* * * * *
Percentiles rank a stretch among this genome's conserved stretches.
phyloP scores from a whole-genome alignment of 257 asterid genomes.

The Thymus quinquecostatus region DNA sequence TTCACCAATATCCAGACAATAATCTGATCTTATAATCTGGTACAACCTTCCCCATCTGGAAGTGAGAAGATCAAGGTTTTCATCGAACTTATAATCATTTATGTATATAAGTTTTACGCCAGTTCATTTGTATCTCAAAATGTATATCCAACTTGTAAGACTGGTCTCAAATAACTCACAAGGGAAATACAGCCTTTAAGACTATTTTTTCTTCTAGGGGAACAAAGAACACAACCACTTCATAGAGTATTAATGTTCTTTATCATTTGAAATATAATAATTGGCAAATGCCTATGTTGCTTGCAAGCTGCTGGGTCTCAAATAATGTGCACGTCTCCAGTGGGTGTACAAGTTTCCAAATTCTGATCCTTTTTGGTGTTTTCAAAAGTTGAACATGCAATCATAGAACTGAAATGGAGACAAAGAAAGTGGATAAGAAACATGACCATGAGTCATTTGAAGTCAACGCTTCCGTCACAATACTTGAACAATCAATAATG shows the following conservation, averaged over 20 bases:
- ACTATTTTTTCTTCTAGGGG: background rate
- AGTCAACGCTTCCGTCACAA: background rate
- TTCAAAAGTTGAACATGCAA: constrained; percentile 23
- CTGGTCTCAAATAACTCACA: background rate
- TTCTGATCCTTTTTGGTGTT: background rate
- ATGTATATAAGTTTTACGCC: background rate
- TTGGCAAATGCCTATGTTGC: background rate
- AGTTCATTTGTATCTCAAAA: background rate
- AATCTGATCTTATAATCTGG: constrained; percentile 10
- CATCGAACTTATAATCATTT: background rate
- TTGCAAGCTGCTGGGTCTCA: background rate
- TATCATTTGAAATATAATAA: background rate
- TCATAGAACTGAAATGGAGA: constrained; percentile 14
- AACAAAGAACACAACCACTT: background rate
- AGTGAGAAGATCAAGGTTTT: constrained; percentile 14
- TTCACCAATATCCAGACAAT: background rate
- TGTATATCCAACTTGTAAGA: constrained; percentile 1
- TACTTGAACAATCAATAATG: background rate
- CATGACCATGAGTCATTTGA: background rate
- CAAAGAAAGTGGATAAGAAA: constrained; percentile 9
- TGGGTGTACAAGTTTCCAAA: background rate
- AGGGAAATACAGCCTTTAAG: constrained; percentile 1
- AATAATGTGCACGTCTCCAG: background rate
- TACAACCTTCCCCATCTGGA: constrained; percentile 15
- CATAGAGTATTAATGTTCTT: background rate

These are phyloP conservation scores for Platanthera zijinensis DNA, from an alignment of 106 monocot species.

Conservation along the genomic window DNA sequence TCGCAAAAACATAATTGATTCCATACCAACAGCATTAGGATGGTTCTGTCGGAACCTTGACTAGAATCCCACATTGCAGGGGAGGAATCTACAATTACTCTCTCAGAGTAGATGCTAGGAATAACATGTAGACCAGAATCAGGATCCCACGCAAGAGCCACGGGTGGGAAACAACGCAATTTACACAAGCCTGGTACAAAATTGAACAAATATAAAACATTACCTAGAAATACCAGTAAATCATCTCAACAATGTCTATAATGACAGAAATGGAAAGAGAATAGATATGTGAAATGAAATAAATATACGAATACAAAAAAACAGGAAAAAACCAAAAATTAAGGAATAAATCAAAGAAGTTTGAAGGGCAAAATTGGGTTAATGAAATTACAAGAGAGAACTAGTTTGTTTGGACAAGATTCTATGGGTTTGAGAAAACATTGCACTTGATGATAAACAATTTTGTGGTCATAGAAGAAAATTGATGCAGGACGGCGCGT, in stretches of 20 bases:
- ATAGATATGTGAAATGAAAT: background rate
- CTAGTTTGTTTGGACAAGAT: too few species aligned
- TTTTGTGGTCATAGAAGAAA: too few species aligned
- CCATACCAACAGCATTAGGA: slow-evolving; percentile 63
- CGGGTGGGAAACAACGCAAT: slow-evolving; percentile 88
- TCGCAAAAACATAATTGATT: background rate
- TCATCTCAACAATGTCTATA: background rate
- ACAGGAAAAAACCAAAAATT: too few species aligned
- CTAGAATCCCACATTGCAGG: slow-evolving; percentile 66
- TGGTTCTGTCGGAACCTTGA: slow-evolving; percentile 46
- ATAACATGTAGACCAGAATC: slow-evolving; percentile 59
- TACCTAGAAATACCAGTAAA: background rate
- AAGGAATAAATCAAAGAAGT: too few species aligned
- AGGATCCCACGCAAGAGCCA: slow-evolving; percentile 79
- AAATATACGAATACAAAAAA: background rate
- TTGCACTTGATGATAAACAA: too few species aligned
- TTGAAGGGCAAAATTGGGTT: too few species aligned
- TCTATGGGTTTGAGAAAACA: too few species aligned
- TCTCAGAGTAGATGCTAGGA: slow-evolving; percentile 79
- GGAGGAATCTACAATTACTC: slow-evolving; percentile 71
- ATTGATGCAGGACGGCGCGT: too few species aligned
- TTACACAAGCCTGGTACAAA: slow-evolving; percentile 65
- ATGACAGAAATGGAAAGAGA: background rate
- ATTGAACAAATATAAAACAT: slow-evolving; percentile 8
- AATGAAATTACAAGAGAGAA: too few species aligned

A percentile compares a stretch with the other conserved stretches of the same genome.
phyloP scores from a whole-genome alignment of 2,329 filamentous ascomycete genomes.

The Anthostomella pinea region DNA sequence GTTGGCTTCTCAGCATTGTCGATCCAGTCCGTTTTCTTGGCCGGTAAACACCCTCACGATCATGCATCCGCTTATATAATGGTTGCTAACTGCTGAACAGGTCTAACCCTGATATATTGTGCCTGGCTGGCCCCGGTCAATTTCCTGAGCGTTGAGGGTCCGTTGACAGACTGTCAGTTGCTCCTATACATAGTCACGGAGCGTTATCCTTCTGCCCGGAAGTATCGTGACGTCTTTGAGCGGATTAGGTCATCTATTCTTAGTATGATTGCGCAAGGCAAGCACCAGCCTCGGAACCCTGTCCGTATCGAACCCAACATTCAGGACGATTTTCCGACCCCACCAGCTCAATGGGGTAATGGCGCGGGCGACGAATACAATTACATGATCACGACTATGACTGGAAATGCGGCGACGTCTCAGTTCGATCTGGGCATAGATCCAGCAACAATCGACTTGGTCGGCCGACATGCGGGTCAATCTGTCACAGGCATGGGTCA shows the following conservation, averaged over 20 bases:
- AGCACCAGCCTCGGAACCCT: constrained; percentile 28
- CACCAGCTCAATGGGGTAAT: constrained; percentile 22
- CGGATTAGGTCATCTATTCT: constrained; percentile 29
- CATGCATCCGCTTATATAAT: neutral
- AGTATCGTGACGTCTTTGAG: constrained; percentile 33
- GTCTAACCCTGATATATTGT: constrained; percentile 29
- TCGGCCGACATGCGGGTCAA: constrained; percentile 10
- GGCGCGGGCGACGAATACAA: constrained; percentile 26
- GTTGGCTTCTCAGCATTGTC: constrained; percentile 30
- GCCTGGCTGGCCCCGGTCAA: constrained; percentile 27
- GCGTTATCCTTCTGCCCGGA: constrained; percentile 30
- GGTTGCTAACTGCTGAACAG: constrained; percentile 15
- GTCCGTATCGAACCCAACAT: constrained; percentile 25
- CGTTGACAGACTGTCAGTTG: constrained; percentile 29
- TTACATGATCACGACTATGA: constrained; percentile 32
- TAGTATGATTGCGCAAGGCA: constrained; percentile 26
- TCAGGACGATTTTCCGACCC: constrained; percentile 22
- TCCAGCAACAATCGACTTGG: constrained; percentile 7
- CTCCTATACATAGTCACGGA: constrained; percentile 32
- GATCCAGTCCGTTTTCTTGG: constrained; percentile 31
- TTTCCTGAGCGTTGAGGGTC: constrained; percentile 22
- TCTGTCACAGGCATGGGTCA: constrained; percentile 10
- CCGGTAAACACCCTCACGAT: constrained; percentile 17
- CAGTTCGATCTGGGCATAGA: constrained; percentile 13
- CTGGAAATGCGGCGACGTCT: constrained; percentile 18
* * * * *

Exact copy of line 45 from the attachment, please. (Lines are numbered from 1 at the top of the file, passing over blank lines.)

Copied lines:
- AAATATACGAATACAAAAAA: background rate